Ghostbuster's daughter : life with my dad, Harold Ramis / Violet Ramis Stiel.

"From the daughter of Ghostbusters star Harold Ramis comes a hilarious and heartwarming account of his life, work, and legacy. Most of us know Harold Ramis as the filmmaker and actor who brought warmth and humor to the big screen in classics like Caddyshack, Ghostbusters, National Lampoon's Vacation...

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Main Author: Ramis Stiel, Violet,
Published: New York : Blue Rider Press, 2018.
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From the daughter of comedy legend Harold Ramis (and featuring a Foreword by Seth Rogen) comes a hilarious and heartwarming account of his life, work, and legacy.

Most of us know Harold Ramis as the writer, director, and actor who brought warmth and humor to the big screen in classics like Animal House, Caddyshack, Ghostbusters, National Lampoon's Vacation , and Groundhog Day . To his daughter, Violet, he was best known as an amazing father, confidant, and friend. In Ghostbuster's Daughter , Violet reflects on the life and legacy of her father, providing readers with an extraordinarily candid and insightful look into the man who helped shape modern American comedy.

Funny, endearing, and vulnerable, Ghostbuster's Daughter takes readers into the private life of the American comedy icon, from his humble roots in Chicago and ascension into Hollywood stardom to his personal philosophies on life, love, and filmmaking. While the book offers a comprehensive history of her father's career, Ghostbuster's Daughter also provides a profound homage to their special father-daughter relationship. Violet weaves anecdotes about her father's unique and devoted parenting style among stories of her own unconventional upbringing, creating a vivid and dynamic portrait of the man behind the movies. A distinctly offbeat memoir as well as a charming family story for the ages, Ghostbuster's Daughter is an intimate look at one of America's preeminent comedy filmmakers.

First Chapter or Excerpt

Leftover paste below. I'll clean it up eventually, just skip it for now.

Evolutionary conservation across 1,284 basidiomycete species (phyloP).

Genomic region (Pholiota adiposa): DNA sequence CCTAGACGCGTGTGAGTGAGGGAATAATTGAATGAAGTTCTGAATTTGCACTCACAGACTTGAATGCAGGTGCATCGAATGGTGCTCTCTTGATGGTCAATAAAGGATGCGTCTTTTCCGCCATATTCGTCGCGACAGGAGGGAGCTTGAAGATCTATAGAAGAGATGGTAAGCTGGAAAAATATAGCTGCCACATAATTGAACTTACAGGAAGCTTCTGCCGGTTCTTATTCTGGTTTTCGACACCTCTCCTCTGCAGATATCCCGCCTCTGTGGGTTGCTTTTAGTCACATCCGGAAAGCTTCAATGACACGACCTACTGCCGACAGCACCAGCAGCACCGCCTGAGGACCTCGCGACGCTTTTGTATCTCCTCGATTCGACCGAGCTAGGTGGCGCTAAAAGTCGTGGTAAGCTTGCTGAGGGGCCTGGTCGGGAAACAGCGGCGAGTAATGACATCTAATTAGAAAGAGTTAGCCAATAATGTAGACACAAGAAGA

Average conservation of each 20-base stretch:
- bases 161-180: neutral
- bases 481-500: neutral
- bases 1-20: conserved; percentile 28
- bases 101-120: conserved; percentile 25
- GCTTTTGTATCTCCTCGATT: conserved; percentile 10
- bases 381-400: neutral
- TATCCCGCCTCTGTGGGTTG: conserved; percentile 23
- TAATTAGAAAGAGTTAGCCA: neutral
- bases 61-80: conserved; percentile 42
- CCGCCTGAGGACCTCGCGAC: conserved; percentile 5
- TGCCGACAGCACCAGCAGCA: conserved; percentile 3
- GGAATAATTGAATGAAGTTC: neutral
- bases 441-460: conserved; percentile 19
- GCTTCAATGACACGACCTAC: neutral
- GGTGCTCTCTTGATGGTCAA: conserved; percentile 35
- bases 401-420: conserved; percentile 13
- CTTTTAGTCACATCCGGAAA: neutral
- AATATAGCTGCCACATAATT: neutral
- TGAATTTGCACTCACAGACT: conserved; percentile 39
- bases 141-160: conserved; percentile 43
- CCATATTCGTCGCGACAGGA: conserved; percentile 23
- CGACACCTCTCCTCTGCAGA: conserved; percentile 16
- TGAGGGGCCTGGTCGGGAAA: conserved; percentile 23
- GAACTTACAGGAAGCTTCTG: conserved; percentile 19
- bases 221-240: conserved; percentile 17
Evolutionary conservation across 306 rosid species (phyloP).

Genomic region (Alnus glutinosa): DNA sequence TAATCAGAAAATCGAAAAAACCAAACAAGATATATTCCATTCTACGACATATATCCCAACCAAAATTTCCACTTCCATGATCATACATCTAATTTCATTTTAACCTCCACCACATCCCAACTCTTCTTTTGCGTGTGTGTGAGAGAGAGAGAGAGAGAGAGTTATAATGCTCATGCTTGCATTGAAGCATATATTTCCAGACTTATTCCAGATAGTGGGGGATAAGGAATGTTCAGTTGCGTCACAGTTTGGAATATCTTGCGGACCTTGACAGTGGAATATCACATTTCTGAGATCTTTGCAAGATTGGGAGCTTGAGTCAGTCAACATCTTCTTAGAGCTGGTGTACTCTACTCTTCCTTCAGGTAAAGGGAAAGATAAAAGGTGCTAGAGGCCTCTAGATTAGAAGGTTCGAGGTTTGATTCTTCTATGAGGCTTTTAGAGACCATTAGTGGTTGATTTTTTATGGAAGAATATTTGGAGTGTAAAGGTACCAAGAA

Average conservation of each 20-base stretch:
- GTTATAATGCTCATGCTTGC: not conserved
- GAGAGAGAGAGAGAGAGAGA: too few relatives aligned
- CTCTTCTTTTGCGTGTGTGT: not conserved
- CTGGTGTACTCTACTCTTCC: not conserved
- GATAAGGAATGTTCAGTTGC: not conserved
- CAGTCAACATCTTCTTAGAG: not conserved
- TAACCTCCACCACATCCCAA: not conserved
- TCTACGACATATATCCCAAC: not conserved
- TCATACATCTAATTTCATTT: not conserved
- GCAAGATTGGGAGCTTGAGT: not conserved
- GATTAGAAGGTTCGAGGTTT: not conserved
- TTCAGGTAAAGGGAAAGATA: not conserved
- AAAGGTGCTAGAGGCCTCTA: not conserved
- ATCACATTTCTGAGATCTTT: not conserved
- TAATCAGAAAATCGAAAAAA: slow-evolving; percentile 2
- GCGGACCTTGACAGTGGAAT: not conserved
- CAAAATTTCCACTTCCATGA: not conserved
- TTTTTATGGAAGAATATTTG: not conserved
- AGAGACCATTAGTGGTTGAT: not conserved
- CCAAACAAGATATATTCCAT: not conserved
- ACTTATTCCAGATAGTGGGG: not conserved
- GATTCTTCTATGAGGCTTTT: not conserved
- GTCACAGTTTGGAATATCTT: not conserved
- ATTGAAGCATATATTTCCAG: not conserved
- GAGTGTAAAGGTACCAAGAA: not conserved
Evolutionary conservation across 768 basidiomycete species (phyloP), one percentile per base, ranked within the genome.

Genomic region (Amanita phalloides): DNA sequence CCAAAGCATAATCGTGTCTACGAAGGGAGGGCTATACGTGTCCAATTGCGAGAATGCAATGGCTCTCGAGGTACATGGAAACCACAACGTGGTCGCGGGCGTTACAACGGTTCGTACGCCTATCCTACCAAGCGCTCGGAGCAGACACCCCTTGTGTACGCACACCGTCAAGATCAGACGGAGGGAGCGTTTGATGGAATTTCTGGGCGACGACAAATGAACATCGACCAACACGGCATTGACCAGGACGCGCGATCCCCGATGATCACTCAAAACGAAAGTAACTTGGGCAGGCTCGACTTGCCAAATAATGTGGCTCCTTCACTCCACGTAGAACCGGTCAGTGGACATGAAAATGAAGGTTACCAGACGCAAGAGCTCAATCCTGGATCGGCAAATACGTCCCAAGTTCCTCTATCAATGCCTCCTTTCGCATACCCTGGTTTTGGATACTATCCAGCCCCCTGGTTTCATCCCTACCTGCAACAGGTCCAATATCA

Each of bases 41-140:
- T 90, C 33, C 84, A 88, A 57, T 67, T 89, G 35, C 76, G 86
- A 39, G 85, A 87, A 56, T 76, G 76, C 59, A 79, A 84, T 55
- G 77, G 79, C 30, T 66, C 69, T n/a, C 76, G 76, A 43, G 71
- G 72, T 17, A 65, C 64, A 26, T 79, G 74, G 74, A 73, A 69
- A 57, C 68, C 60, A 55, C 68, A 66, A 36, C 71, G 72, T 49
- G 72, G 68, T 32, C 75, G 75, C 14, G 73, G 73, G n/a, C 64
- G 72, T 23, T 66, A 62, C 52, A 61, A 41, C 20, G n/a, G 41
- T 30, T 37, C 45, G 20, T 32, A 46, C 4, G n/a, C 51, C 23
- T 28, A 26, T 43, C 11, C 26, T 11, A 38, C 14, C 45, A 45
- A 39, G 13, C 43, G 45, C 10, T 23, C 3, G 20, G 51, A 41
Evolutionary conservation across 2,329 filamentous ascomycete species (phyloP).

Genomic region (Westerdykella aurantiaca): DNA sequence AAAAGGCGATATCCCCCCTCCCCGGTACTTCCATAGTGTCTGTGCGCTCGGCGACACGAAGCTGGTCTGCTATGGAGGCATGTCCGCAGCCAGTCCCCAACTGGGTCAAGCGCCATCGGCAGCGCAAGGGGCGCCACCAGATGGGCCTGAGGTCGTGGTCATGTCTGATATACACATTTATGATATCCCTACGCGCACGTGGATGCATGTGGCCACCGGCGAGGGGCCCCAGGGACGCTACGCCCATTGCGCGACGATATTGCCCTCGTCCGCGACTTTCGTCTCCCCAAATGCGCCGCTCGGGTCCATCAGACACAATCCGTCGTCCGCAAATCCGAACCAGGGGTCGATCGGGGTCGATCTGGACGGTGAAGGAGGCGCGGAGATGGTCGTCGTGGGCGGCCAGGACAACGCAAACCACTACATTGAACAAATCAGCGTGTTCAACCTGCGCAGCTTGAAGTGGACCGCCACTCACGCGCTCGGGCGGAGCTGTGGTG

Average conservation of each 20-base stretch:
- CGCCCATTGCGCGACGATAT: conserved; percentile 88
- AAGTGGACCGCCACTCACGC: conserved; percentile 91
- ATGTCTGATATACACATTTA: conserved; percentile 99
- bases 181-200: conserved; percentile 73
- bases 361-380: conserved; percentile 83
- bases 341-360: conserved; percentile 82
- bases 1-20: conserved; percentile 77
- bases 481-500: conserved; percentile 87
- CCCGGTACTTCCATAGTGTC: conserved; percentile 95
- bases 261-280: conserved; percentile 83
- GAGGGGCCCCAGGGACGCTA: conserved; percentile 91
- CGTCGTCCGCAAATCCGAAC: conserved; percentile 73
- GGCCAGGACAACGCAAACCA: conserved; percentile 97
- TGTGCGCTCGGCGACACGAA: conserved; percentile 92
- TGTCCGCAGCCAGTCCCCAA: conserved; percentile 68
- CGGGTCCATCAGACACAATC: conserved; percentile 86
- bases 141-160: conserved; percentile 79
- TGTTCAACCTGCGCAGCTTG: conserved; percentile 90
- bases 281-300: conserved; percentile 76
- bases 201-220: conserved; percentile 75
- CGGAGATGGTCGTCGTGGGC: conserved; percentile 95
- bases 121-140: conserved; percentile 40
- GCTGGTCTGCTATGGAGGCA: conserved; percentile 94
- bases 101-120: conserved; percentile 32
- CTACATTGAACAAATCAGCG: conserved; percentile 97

Young Love Let's start at the beginning-my beginning-with the story of Harold and Anne. My parents first officially met in San Francisco during the summer of 1966. They both attended Washington University, and my dad knew my mom peripherally, as the beautiful girl who had briefly dated two of his roommates. After one of them came home from a hayride with my mom, my dad asked, "How was it?" "Weird," the friend said. "Weird? Really? How?" He was intrigued. "Well," the guy said, "she only spoke in quotes from Billy Budd the whole time." Oddly, my dad thought, I gotta meet this girl. My mom was vaguely aware of my dad from his college theater work-most notably his role as the priest of Zeus in Oedipus Rex, and writing and performing in several fraternity-related shows. The summer after he graduated, in 1966, my dad headed west with his brother, Steven, and college friend David. Soon after arriving in San Francisco, they ended up at the apartment where my mom was staying with two of her girlfriends. He described first seeing her intently watching The Dybbuk (a 1937 Yiddish-language Polish fantasy film drama) on a TV so staticky, you could barely make out the picture. He tried casually chatting with her but she shushed him, leaning closer to the TV. Despite this, he thought she was interesting and beautiful and decided to ask her out for Friday night. "I can't," she told him, "I'm seeing the Bolshoi Ballet." "Okay, then how about Saturday?" "I can't, I'm seeing the Bolshoi Ballet." She had bought tickets for the whole run but agreed to go out with him the following week. He knew she was different from other girls he'd dated, but I don't think he realized just quite how different she was until they started spending more time together. One day, after my mom and dad had gone out a few times, they were listening to music in her room when, out of nowhere, she slapped him hard across the face. He dramatized this encounter in an autobiographical script he wrote called 2b or Not 2b, about his early twenties. As of now, this screenplay remains unproduced. INT. JANE'S HOUSE-LATER It's a rambling Victorian with high ceilings, lots of woodwork, reasonably well-maintained. Her roommates, Haze and Ginger, are watching TV and reading in the living room, which is nicely decorated with inexpensive thrift shop furniture, colorful French posters, and cheap Asian folk art. Jane leads Julian into her bedroom. CUT TO: INT. JANE'S ROOM-CONTINUOUS  Julian has never seen anything like it. The decor is a cross between an Edwardian boudoir and a harem, a mad mix of Indian cloth, lace, floral prints, an oriental rug, Moroccan leather ottoman, colorfully painted camel-skin lamps with beautiful fringed silk scarves artfully draped over them, ostrich feathers, an art nouveau writing desk, and in the center of the room a graceful, turn-of-the-century chaise longue. JULIAN Wow. Incredible. JANE (lighting candles) Do you want to sit down? JULIAN Sure. He looks around and sits on the chaise. The rooms smells like it looks-like an exotic potpourri. Jane puts on a record-a beautiful aria. JULIAN Opera-cool. JANE You like it? JULIAN I don't know. I haven't heard that much. JANE Well, give it a try. I'm just going to change. One second. She disappears behind a lacquered three-panel Chinese screen. JULIAN (looking around) Where's your bed? JANE (from behind the screen) You're sitting on it. JULIAN This sofa? Chaise? She emerges from behind the screen wearing an exotic, floor-length, flowing white robe embroidered with red roses. JANE It's not really a chaise. It's called a "fainting couch." JULIAN (regarding her robe) That's incredible. JANE I just got it. It's from India. (She sits next to him.) Look at this needlework. She gathers the skirt and lays the silken folds in his hands for him to see. JANE It's done by children in villages so poor they never know if they'll even have anything to eat, but somehow they manage to do this beautiful work. I think that's so . . . tragic. Her eyes fill with tears. Julian doesn't know what to say. JULIAN Are you okay? JANE Yes, I'm just sad. How can life be so cruel? (really weeping now) Julian tentatively puts his arm around her shoulder, trying to be comforting but feeling helpless. JULIAN Can I get you anything? JANE (stops crying) No, thank you. I don't want you to think that you have to fix everything for me. It's okay to be sad sometimes. There are real things in life to be sad about. JULIAN I know. They look into each other's eyes, then Julian slowly leans in and kisses her tenderly. After a moment their lips part and he sits back, still gazing into her eyes. Suddenly, she slaps him surprisingly hard across the face. JULIAN (shocked and angry) What was that for? JANE I don't know. JULIAN (baffled) You don't know? Was it because I kissed you? JANE I don't think so. I liked it. JULIAN Did I do something wrong? JANE I don't know. Did you? Julian stares at her, really indignant but not even sure why. JULIAN That was very weird. JANE Don't you think you're making an awfully big deal about a little slap? JULIAN It hurt. JANE That bad? JULIAN No, it was just-surprising, that's all. JANE Maybe that's a good thing. JULIAN Yeah, well, hitting me with a chair would be surprising, too, but I don't think it would be a good thing. What were you thinking? JANE I don't know-that I wanted to slap you. I'm not angry. I'm not offended or insulted. Does there have to be a reason? He looks at her for a moment. JULIAN Just tell me-are you going to be doing that again? JANE Do you want me to? JULIAN No. JANE Then I won't. She looks deep in his eyes, then he leans forward and kisses her again, embracing her as they sink down on the fainting couch. In case you havenÕt picked up on it yet, IÕll just say that my mother, Anne, is a very unusual person. She grew up in a suburb of St. Louis with her parents, Rose and Harry, and her sister, Natalie, who was one year younger. Harry was a hard man who owned a few womenÕs clothing stores and rode his wife and daughters mercilessly about their weight. Rose likely had undiagnosed depression or bipolar disorder but loved her daughters to the point of worship and did her best to protect them from their father. My mom-angry at her dad, frustrated with her mom, and pitted against her sister-learned early on that living in her own world was her best bet for self-preservation. She threw herself into dance, art, and literature, and was uncompromising in her aesthetics. It makes perfect sense that my dad, an easygoing people-pleaser from the moment he was born, was attracted to this contrarian pixie who unapologetically pushed the limits (and, often, buttons) of everyone around her. Harold and Anne returned to St. Louis in the fall of 1966-my mom for her senior year of college, and my dad for a postgraduate program he'd enrolled in but dropped out of after two weeks. My mom took her art history classes during the day and worked as an usher for the American Theater at night. Their courtship was uneventful . . . in a very 1966 way. A typical date could range from going to see the newest movie, to grabbing a pizza, to my dad and his friends taking LSD and my mom, stone sober but with a naturally kaleidoscopic brain, leading them on an adventure through the city. "Your mother almost never drank or took drugs," my dad told me, "but everyone else did, and she was a great inspiration. I remember once . . . well, honestly, I don't really remember how we got there, but I know the night ended with a group of us in a little forest, dancing around Anne like fairies in A Midsummer Night's Dream. And I'm sure that wasn't the only time." The young couple met each other's parents (both sets approved) and things seemed to be getting more serious, but my mom continued to date other people and my dad started to worry that someone else was going to come in and swoop her up. In January of 1967, she invited my dad to join her as an usher for a production of The Mikado, and he proposed to her on opening night. She knew right away that she would say yes but didn't give him an answer until the intermission. And so, six months later, on July 2, 1967, at the tender ages of twenty-one and twenty-two, my parents were married, in a traditional Jewish ceremony, under a chuppah my dad had proudly built himself. My mom had her seven bridesmaids wearing dresses from other formal occasions and my dad's tux may or may not have had ruffles and bell-bottoms. About 150 guests, mostly made up of their college friends and my dad's family, attended the reception at the Bel Air Hotel in St. Louis. My mother, true to form, wanted pie instead of a standard wedding cake, so my dad ordered twenty chocolate pies from a local bakery. He entertained the guests while Mom sat raptly listening to the singer, Sid Selvidge, an anthropology student from Memphis, perform an acoustic set of blues and folk songs. Sadly, there are no photos from this bizarre and blessed event because the photographer forgot to put film in the camera. Young, in love, and with nothing to lose, they stayed true to their Midwestern roots and moved back and forth between St. Louis and Chicago in their first few years together, following my dad's opportunities for work and my mom's interests for pleasure. They remained close with their core group of college friends, who were largely liberal Jewish artistic types. My parents weren't true hippies but definitely leaned far to the left, politically, at the time. My dad dodged the Vietnam draft in late 1967 by telling the recruiters that he was a gay drug addict (and taking a bunch of speed right before his appointment). He experimented with various types of work and occasionally got hired to sing and play guitar at parties. Though he was interested in pursuing writing and theater as possible careers, he hadn't quite figured out how to break into the creative world. At one point, early in my parents' marriage, he auditioned for a role in The Importance of Being Earnest but was told that his looks were "not Dresden enough" (read: too Jewish) and so he didn't get the part. In spite of his slow start, my dad always credited my mom with pushing him outside his comfort zone and putting him on the path that eventually led to his success. The two instances he always cited in terms of my mother's instrumental role in his career trajectory were her encouragement to perform during open mic night at the Hungry I in San Francisco soon after they first met, and her challenge for him to submit a freelance article for the Chicago Daily News a few years into their relationship. "Why not?" was her response to his hesitation in both cases. My mom lives in a universe where there are no rules, where anything is possible and the more unlikely something is, the better, which is the ideal mind-set for a boundary-pushing creative. And this idea of rules being flexible carried over in all aspects of her life. Once, when my newlywed parents went shopping at the grocery store, my mom kept jumping out of the checkout line for "one more thing." The lady behind them was getting frustrated and tried to scold my mom: "What if everyone did that?" she asked my mom. "If everyone did it, it would be socially acceptable," my mom snapped back, much to my dad's embarrassment and delight. I think he often walked the line between being deeply respectful of her intelligence and creative spirit and frustrated with her refusal to conform or compromise. As much as Dad may have appreciated my mom's extreme out-of-the-box thinking, neither one of them was particularly interested in "dropping out" and running away with the flower children. Despite their countercultural leanings, they were still just a couple of Midwestern, middle-class Jewish kids trying to make their way, and somebody had to pay the bills. Don't Go into Retail This was the only advice my grandfather ever gave my dad and he took it very seriously. My dad had worked since he was a kid-bagging and delivering groceries in the family business, and stocking shelves in a department store warehouse-but after he and my mom got married, he realized it was time to think about a career. Despite his college theater background and being a natural performer, my dad's path into the entertainment world was a meandering one. After trying grad school for a couple weeks and realizing it wasn't for him, he went on to work several odd jobs, including taxi driver, adult psychiatric worker on a locked ward in the Jewish Hospital of St. Louis, and full-time substitute teacher in the Robert Taylor Homes on Chicago's South Side. In discussing his seven-month stint in the psych ward with Debba Kunk in a 1982 interview for ONTV, he said, "I wanted to compare my own psychedelic hallucinogenic experience to madness to see what the lines were . . . it was a great job for learning a lot quickly about people and about your own madness. You think twice before you say 'I'm going crazy.'" While much of the work was depressing and serious, there were bright spots. In a 1984 Vanity Fair interview, he described a nonverbal patient who would respond to questions with "bizarre hand gestures that looked like communication but weren't." "So," he said, "everyone assumed, well, it's madness. I took it as a put-on, and I started giving him hand gestures back that were even more ludicrous than his. It was when he laughed that I knew he was as aware as I was." By allowing himself to get on this person's level, he was able to connect with him in a way that others weren't able to. I think this ability to shift perspective and take an unexpected approach is part of what made him so successful in comedy and film (and everything he did, really). He brought a similar sensibility to teaching. "Being a full-time substitute is everyone's worst nightmare. You have these kids for one day. You don't know their names, so you only have what they tell you to go on. Every day, I thought the most I could do in those circumstances was to teach them a moral lesson about justice or behavior . . . Rather than try to force something on them, I would try to field whatever it was that they were putting out. There would often-even at ten years old-be a firebrand spokesman for the class who would attack you on racial issues, and in an articulate way, like a young Stokely Carmichael. So I'd try to deal with that in a humane and rational way. Or, if they were into fun and seemed harmless, I'd try to foster it, just make them have the greatest day they ever had in school, so they'd go home and say, 'Well, that was good. I'd like to go back tomorrow'" (ONTV). Although Dad would have made a great psychiatrist or teacher, he was disheartened by his work in the trenches and started looking around for something more fun and creative. Excerpted from Ghostbuster's Daughter: Life with My Dad, Harold Ramis by Violet Ramis Stiel All rights reserved by the original copyright owners. Excerpts are provided for display purposes only and may not be reproduced, reprinted or distributed without the written permission of the publisher.